On the down side, part of the deal with the CHRP is that you have to promise to retain all the positions funded under the grant for at least a full year after the federal funding expires. Basically, we’re supposed to say that we intended to pay for the officers out of the General Fund starting three years from now. Now we can say we plan to do that, no problem. But if anyone at the DOJ takes the time to look at our projected budget issues three years from now, well, then it’s a whole different story. Because not only do we have a bunch of terrifying new costs about to crop up, we also will be even more screwed than it looked like a few days ago, because the budget the Mayor submitted pushes off even more costs until 2011. So our actual ability to cover those costs three years from now is…let’s just say questionable.
So we’ve applied for the grant, and now we have to approve a budget that includes 140 police layoffs in order to be eligible to receive the grant. Once we do that, two things can happen. One, we get the money. Hooray. This, however, is not without its own issues. CHRP funding covers the full cost of entry-level police salaries and benefits for however many positions the award is for (ideally, 140). It does not cover salaries that are higher than entry level, meaning that the General Fund is still going to have to pay part of the salary costs for those 140 officers. It also does not cover overtime. So the General Fund is still on the hook for that as well. But still, $23 million a year will help a lot.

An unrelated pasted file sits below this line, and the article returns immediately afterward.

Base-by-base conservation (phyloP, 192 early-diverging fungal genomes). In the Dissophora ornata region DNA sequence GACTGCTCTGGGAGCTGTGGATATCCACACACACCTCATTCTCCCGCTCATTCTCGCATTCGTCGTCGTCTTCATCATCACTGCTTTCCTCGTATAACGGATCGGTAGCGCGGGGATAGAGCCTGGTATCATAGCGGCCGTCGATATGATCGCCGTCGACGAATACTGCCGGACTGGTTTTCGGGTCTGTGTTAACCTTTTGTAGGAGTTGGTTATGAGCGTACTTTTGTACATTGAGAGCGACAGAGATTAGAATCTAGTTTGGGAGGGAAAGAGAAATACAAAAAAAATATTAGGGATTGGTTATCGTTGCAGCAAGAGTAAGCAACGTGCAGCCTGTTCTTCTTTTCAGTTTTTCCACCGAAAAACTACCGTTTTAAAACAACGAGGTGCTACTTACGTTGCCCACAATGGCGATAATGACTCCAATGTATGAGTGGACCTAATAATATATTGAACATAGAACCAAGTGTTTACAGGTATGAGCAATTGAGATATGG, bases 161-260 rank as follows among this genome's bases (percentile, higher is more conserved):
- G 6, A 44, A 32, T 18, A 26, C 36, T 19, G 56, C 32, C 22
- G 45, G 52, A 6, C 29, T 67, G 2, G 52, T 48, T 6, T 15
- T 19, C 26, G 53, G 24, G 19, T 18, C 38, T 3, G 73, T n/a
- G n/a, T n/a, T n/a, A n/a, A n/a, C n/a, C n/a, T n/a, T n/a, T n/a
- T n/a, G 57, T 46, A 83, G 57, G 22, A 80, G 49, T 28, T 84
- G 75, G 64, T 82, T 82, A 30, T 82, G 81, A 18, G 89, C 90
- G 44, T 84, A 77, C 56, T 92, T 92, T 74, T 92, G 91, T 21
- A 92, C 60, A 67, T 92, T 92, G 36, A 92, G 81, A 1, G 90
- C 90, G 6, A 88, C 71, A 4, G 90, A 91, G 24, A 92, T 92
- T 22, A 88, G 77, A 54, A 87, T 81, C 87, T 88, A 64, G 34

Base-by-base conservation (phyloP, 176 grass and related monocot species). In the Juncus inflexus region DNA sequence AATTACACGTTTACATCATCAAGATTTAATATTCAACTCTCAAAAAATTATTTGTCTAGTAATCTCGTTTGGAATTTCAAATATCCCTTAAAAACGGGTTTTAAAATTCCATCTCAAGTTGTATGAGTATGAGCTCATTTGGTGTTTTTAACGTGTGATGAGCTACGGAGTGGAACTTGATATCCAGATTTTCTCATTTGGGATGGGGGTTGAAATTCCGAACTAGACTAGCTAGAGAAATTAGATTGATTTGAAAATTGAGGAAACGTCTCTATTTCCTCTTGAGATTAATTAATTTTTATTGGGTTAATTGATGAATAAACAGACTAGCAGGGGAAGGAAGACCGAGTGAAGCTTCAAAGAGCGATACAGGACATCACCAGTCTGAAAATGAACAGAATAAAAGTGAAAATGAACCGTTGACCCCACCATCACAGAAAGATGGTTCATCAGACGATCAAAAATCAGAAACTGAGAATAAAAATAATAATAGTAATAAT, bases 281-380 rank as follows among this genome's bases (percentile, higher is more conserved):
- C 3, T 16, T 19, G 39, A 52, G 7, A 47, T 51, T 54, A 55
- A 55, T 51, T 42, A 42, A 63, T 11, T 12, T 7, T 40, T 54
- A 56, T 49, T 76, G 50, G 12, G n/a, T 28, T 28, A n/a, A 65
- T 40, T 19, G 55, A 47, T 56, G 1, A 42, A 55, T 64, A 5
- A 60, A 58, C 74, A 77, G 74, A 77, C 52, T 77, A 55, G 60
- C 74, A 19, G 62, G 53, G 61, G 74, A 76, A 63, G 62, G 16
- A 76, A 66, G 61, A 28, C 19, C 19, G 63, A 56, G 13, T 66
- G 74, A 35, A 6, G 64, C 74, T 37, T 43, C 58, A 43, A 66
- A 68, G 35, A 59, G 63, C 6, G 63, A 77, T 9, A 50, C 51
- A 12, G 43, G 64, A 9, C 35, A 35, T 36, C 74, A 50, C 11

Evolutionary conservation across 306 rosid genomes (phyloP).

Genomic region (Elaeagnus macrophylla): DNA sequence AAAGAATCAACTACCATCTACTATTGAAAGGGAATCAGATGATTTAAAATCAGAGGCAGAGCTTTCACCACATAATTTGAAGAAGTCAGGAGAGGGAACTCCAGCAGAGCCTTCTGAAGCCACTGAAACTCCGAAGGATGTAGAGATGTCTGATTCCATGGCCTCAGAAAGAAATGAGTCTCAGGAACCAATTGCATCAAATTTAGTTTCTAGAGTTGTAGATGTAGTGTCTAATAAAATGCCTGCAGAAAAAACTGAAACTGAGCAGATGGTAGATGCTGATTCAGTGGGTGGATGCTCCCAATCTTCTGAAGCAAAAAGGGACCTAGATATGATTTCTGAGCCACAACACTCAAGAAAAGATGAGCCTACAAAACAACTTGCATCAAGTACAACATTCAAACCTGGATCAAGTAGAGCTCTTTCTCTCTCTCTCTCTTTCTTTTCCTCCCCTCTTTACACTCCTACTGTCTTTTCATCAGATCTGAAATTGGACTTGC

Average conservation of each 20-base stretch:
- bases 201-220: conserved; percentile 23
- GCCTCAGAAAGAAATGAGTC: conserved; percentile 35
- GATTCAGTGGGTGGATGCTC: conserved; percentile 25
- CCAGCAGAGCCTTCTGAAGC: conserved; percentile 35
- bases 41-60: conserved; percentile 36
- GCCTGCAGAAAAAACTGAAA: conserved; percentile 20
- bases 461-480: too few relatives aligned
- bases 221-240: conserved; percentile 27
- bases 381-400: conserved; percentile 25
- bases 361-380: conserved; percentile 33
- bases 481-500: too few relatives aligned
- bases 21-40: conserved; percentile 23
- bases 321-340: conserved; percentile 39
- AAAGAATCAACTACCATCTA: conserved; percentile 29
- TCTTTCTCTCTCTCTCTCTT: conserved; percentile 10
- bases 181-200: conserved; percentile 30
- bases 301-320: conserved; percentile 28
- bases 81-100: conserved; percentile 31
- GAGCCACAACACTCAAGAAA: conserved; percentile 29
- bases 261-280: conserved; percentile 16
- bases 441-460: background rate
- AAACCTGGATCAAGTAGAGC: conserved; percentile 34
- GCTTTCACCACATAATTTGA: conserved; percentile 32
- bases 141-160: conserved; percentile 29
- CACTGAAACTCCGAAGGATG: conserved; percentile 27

Two, we don’t get the money. If this happened, and we went ahead with the layoffs of 140 officers from the General Fund, that would put us in violation of the Measure Y mandated minimum staffing of 739 officers. Therefore, to implement the layoffs, we would have to stop collecting Measure Y taxes and lay off additionally the 63 officers funding from that money, for a total of 203 laid off police officers. This would bring Oakland’s sworn police force strength down to a clearly unacceptable 600 officers.
Well, obviously, laying off 200 police, a full quarter of the force, is beyond politically unpalatable. People simply would not stand for it. But we wouldn’t just be cutting police. Because we would have to cancel Measure Y to implement the layoffs, we would also be giving up over $6 million a year in violence prevention funding, and $4 million a year in fire department funding. So not only would you wickedly piss off pro-police, law and order types, you would also have the social programs people up in arms, plus a bunch of irate hills residents terrified of their house burning down and nobody being there to help them. We would have to give up the street outreach and re-entry programs the Mayor is so attached to. There are other financial reasons we can’t do this, which aren’t really worth getting into right now, except to say that basically we’d be inadvertently creating an even bigger General Fund deficit and have to make more cuts anyway.
So what will actually happen? Well, we find out in late summer if we get the CHRP money. If we don’t, then we will have to revisit the budget to put those 140 officers back into the General Fund (in order to meet the Measure Y mandated minimum staffing level). Which would mean making another $23 million in cuts from other sources. That’s hardly unheard of – we had to go back and cut $42 million from the budget last October, and we did it again this Spring. We should all cross our fingers that the City gets all the CHRP funding it asked for, because if not, it will require more unpleasant choices. But, we’ll cross that bridge when we come to it. For now, stop panicking. Your police aren’t going anywhere.